||Artist: Michael McDermit
Title: Dreams Are What We Wake Up From
Release #: MIF295
Release Date: 03/10/2015
1. Brigata Uno
2. Brigata Due
3. Brigata Tre
4. Brigata Quattro
5. Brigata Cinque
6. Brigata Sei
7. Brigata Sette
8. Brigata Otto
9. Brigata Nove
10. Brigata Dieci
11. Brigata Undici
12. II Cuore Mangiato (The Eaten Heart)
A Simple History:
Raymond Carver was the guy who said, “Dreams are, you know, what you wake up from.” That, like most other things he said, makes sense at a basic level. It implies dreaming occurs in a private domain, and that something is lost immediately upon waking. We haven’t yet found a way to share dreams, therefore only the dreamer is aware of what just came before. In that way, dreams may be the only explicitly solitary experience left.
Our friends the Scientists say the most salient of our dreams activate our brains’ Dorsolateral Prefrontal Cortex. Impress your friends with that one. That’s the part that controls most executive functions, which is an umbrella term that includes our most sophisticated memory reconstruction, our planning abilities, and cognitive flexibility, which is the skill that lets us think about more than one thing at the same time. It’s one of the most recently evolved areas of the brain. The DLPFC is also the part that is most affected by major depression. Whether that’s relevant information to dreaming or not is up to you.
All this is to say that the deepest dreams come from a part of us we don’t yet much understand. The majority of us forget what we dream as soon as the real world breaks through again. The brain thinks it knows what’s most important for us. Most often it does. But some things in the dream realm stick around. You know they do. How then, if at all, can one’s dream experience translate to the waking world at large?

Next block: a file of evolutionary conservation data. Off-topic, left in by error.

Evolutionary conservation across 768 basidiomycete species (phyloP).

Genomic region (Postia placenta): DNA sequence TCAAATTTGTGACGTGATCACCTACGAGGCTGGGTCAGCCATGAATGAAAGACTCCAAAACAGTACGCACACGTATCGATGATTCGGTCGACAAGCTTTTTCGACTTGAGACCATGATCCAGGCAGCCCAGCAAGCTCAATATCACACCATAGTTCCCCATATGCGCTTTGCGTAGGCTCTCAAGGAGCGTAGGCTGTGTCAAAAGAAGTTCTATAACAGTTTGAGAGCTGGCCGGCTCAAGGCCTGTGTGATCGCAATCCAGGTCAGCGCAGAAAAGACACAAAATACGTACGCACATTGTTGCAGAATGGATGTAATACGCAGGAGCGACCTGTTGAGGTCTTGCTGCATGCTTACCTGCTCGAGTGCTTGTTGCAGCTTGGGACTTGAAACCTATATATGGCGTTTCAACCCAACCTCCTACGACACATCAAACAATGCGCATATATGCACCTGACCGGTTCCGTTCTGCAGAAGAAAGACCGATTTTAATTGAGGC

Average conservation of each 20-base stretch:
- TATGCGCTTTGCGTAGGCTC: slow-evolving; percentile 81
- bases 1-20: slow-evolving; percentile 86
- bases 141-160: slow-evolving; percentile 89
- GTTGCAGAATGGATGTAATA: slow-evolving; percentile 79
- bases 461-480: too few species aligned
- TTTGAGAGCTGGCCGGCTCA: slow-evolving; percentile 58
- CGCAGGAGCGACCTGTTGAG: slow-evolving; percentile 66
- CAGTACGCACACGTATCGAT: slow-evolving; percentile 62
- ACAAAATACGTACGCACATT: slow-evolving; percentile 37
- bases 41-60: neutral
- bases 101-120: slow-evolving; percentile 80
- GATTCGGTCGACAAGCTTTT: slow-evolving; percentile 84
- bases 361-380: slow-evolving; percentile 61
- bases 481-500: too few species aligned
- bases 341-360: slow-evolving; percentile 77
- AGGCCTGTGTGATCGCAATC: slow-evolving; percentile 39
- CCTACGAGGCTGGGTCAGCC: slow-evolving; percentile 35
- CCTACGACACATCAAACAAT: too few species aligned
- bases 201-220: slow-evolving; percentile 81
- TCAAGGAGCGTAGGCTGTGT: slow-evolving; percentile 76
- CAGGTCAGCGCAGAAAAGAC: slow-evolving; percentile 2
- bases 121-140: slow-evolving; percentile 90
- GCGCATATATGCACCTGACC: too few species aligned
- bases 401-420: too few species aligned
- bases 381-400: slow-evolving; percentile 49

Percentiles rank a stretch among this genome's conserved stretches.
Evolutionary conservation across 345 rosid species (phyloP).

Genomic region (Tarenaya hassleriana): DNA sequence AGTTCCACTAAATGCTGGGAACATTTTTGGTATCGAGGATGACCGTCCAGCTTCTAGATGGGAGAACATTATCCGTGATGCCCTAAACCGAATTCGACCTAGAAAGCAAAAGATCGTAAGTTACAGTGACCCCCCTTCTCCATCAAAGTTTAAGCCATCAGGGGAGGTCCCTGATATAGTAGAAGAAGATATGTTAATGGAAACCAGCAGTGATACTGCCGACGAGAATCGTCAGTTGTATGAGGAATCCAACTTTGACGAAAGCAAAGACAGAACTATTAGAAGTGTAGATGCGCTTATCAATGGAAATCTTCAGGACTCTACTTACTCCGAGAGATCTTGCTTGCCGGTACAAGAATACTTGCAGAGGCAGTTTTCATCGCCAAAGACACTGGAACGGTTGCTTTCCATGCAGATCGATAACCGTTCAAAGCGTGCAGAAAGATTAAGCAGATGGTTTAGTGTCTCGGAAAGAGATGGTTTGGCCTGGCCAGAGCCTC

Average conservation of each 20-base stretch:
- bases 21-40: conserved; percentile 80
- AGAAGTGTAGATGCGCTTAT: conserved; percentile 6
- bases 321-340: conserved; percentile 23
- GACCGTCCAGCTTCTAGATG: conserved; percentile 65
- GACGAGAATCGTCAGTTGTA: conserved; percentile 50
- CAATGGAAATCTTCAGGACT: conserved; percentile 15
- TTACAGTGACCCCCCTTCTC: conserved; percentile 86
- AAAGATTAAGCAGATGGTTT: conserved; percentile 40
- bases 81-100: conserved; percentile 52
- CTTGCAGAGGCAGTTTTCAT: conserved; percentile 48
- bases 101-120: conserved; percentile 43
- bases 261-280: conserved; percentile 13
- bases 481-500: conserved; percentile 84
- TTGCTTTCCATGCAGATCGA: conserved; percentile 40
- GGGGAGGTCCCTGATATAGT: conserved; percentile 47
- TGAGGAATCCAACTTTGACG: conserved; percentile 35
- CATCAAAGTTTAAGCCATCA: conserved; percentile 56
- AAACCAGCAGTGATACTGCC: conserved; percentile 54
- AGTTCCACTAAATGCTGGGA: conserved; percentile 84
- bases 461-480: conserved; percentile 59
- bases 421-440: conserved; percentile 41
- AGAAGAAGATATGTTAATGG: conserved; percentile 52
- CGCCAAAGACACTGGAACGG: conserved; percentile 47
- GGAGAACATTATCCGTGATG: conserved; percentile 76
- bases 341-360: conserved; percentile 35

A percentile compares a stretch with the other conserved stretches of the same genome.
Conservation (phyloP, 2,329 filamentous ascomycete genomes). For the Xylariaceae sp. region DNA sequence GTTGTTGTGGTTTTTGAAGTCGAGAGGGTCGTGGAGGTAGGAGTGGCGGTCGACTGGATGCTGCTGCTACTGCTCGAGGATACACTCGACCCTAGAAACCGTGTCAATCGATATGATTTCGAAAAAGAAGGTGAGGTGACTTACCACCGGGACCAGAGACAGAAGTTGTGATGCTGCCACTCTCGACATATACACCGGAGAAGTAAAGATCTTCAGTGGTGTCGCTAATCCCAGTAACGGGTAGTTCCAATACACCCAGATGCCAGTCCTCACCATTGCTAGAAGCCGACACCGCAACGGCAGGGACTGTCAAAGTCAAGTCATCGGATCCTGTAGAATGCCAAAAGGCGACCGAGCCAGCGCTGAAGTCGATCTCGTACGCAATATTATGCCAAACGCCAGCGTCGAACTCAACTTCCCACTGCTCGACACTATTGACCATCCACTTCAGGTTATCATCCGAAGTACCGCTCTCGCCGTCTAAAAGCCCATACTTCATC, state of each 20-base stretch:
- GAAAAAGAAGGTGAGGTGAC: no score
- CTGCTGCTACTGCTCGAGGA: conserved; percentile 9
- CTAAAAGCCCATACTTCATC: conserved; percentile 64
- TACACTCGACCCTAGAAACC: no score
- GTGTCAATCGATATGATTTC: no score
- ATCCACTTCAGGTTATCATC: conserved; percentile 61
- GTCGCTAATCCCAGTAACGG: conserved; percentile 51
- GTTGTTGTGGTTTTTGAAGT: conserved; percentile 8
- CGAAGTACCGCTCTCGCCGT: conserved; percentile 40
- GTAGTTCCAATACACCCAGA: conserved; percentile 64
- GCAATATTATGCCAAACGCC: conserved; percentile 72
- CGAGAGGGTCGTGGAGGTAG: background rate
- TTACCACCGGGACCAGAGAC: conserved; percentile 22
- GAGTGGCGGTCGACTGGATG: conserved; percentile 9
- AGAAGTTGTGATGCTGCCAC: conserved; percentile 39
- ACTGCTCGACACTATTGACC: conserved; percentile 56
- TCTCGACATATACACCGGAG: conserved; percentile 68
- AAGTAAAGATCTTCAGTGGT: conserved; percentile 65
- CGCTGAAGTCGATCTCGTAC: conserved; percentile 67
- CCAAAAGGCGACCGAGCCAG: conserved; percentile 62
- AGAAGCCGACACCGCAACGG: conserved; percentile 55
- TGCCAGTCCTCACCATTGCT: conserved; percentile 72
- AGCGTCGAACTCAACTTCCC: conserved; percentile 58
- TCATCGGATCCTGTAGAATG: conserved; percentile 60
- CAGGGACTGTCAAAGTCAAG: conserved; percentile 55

There are two parts to this:
Audio: The dreamers recount their dreams. There is music and noise, too. The band responsible has been dubbed Déjà Rêvé, which is like déjà vu, only for dreams. The music and noise is an attempt at rendering the activity in the dorsolateral prefrontal cortex that may have been happening while the dreamers were dreaming. However you slice it, it’s a weird space in there.
Visual: There are two attempts at textual output of the dreamers’ dreams. First, under the HUMAN heading, an actual person listened to the original audio and wrote down what she remembered after a few listens. Beneath, under the MACHINE heading, is the interpretation of a computer program (affectionately dubbed RACTER II) after being fed the original dreamers’ recordings. Accompanying the text is a small series of mystical photographs that act as another means of interpretation to the original dream.
Many thanks to the gracious dreamers:
Blanchard, Volkar, Lee, Miller, Heath, Lanzendorfer, Ringleb, Koestler, Rummell, Krauss, Muzzi,
and to Ezra Carlsen for his photographs.
Project created, arranged, and produced by Michael McDermit